Last Updated: Thursday, 28 April 2016, 15:07 GMT

House Arrest for Cuban Journalist

Publisher Institute for War and Peace Reporting
Publication Date 22 February 2013
Cite as Institute for War and Peace Reporting, House Arrest for Cuban Journalist, 22 February 2013, available at: [accessed 29 April 2016]
DisclaimerThis is not a UNHCR publication. UNHCR is not responsible for, nor does it necessarily endorse, its content. Any views expressed are solely those of the author or publisher and do not necessarily reflect those of UNHCR, the United Nations or its Member States.

Cuban journalist Héctor Julio Cedeño Negrín has been released after 12 days in detention, but he is under house arrest and may go on trial for assaulting a police officer – an offence he denies.

While in custody, he refused food and liquids in protest at his detention.

Cedeño Negrín was arrested in Fraternidad Park in the capital Havana on February 5 while photographing officials who were harassing self-employed taxi drivers.

At that moment, he said, "a police officer grabs me by the shirt and rips it. I was off-balance and I grabbed his shirt, which also ripped… When he noticed, he said I'd ripped his shirt and he hit me. I didn't hit him back, and now he's accusing me of assault."

Later that day, Cedeño Negrín called Roberto de Jesús Guerra Pérez, head of the Hablemos Press Information Centre, to tell him he was being held at a police station on Dragones Street in the Habana Vieja district.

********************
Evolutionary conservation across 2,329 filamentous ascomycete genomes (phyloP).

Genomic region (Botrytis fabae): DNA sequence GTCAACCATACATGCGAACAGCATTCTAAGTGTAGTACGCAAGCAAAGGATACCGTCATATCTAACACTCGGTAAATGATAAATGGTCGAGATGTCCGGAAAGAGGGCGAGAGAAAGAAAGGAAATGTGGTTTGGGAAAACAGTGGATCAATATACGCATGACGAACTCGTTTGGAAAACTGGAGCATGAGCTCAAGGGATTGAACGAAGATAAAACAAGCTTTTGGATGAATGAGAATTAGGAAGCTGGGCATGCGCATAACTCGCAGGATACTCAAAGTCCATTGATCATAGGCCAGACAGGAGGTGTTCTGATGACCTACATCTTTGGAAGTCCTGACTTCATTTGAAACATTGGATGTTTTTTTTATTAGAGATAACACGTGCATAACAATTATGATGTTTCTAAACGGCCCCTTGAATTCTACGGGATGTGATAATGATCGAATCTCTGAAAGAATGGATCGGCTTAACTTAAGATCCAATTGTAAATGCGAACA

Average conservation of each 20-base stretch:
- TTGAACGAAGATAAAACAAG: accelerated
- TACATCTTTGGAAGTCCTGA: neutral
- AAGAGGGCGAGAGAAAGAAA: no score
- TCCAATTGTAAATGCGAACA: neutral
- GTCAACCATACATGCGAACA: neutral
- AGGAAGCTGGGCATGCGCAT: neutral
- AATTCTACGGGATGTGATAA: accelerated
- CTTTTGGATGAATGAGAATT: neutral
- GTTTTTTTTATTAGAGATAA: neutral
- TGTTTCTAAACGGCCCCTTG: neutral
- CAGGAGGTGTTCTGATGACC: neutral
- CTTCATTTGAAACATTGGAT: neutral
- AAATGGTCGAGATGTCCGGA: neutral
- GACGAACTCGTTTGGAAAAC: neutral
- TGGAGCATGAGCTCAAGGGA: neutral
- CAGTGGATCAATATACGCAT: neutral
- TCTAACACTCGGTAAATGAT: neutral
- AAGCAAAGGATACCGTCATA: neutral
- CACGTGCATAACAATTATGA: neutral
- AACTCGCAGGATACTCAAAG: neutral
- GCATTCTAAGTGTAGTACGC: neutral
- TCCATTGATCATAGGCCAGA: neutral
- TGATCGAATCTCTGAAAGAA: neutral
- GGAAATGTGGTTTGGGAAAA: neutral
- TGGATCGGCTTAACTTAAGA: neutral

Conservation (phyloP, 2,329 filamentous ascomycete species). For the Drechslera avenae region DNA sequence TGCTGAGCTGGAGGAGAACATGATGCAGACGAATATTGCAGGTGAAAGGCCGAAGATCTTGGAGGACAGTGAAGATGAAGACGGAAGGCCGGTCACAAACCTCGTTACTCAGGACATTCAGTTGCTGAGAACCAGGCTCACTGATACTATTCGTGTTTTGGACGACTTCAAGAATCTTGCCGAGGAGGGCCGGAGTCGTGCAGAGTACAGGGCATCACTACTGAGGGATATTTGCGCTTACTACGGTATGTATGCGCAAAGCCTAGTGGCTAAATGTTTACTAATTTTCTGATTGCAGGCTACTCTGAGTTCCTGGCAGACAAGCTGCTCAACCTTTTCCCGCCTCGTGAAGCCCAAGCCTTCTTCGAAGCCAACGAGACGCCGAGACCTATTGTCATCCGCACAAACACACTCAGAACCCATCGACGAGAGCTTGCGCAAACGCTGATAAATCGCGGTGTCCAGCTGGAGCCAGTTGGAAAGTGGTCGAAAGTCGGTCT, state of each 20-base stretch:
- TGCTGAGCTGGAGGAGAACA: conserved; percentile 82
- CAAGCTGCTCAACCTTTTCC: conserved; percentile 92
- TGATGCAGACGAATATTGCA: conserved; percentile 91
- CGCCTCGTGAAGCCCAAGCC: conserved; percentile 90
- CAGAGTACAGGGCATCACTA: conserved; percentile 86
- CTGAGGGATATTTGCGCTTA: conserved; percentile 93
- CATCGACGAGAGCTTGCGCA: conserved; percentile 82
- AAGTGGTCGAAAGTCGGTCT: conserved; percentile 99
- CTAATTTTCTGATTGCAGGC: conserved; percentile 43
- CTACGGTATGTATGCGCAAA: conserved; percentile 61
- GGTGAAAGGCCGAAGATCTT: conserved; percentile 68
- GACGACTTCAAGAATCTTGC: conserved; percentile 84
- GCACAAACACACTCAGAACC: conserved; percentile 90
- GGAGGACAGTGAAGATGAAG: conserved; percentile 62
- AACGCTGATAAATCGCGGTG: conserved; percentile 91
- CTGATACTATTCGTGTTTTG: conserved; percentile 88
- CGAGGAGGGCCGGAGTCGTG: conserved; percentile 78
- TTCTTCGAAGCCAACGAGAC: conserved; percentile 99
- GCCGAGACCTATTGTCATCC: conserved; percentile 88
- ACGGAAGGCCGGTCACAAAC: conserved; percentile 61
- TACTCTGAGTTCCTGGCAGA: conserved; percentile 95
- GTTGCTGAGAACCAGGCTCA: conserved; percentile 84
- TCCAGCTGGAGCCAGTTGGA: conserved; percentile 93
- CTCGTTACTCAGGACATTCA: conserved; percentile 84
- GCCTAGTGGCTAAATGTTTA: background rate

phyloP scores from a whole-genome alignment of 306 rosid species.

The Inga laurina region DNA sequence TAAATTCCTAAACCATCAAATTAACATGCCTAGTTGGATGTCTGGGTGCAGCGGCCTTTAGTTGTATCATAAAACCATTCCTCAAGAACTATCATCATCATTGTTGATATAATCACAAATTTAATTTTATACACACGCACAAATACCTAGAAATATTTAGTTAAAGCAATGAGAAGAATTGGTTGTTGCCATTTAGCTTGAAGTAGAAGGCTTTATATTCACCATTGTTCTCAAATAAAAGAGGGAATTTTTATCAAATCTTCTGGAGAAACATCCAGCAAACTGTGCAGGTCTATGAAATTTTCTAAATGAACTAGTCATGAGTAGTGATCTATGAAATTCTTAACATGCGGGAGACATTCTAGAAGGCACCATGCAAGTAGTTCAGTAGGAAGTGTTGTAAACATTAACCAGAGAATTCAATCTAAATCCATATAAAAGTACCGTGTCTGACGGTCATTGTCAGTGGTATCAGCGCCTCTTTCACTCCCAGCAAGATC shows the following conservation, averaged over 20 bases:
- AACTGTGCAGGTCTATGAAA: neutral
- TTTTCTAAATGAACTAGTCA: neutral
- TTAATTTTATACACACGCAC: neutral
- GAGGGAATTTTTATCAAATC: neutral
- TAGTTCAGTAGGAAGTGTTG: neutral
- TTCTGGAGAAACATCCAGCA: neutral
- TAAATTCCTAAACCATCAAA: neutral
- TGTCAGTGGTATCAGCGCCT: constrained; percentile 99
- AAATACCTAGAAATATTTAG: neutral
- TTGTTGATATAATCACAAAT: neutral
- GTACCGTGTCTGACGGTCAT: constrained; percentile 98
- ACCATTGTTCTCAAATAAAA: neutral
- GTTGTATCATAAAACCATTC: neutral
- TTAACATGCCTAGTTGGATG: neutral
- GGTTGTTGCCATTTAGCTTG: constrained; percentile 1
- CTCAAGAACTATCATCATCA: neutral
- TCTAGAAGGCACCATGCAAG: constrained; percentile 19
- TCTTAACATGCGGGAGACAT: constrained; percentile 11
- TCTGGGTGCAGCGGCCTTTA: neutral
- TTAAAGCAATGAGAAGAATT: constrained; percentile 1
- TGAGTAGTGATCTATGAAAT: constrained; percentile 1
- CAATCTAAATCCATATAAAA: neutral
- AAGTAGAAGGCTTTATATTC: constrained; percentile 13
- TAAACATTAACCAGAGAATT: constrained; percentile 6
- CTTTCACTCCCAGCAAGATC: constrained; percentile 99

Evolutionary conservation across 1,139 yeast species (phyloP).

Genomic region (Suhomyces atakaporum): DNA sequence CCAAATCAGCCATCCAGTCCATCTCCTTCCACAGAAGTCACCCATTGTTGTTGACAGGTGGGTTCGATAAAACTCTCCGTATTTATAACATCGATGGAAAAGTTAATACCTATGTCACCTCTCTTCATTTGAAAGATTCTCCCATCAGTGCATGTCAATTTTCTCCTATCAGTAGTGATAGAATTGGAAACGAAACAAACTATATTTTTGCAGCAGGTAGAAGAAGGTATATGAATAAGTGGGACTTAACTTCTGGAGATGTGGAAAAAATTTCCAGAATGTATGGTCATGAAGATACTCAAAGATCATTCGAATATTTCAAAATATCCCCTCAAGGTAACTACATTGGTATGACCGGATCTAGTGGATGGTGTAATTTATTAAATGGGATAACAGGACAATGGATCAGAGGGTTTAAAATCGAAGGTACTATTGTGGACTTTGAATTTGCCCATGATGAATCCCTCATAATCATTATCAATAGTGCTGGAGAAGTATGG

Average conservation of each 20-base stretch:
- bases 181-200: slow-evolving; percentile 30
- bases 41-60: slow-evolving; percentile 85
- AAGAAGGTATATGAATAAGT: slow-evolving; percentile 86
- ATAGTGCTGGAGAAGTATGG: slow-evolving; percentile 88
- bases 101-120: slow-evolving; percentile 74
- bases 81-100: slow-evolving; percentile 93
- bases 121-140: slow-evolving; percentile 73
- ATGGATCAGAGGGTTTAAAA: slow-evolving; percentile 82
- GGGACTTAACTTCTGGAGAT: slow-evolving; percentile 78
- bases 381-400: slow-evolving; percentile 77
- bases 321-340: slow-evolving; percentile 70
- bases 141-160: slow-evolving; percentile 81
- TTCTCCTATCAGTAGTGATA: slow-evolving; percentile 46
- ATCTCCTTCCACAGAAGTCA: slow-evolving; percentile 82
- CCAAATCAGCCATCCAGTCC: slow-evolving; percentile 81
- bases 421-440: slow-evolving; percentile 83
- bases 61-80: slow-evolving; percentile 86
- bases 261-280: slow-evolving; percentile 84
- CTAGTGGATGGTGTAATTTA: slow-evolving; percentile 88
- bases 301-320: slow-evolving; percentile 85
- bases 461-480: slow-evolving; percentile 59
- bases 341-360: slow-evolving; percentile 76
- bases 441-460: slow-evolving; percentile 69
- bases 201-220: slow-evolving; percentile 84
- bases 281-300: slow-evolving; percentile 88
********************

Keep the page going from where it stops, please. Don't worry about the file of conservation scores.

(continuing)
He told the news agency chief he was accused of assault, and was starting a "hunger and thirst strike".

Veizant Boloy, a lawyer and also a journalist visited the police station four days later, and was told by police that Cedeño Negrín had been transferred to the Vivac prison, on the outskirts of Havana.

Cedeño Negrín was released on February 17, and brought home in a police car. The officers in the car told him to "bend down and not look out", so that he would be unable to see where he had been detained.

As he told journalist Odelín Alfonso Torna, he was still subject to "precautionary measures", according to which he must remain under house arrest and present himself at a police station every week until his case comes to trial.

"They told me I was accused of assaulting a police officer," he said.

He has refused to comply with these conditions and intends to continue his normal routine.

Yaremis Flores, Laura Paz and Roberto de Jesús Guerra Pérez contributed material for this article.  

Copyright notice: © Institute for War & Peace Reporting

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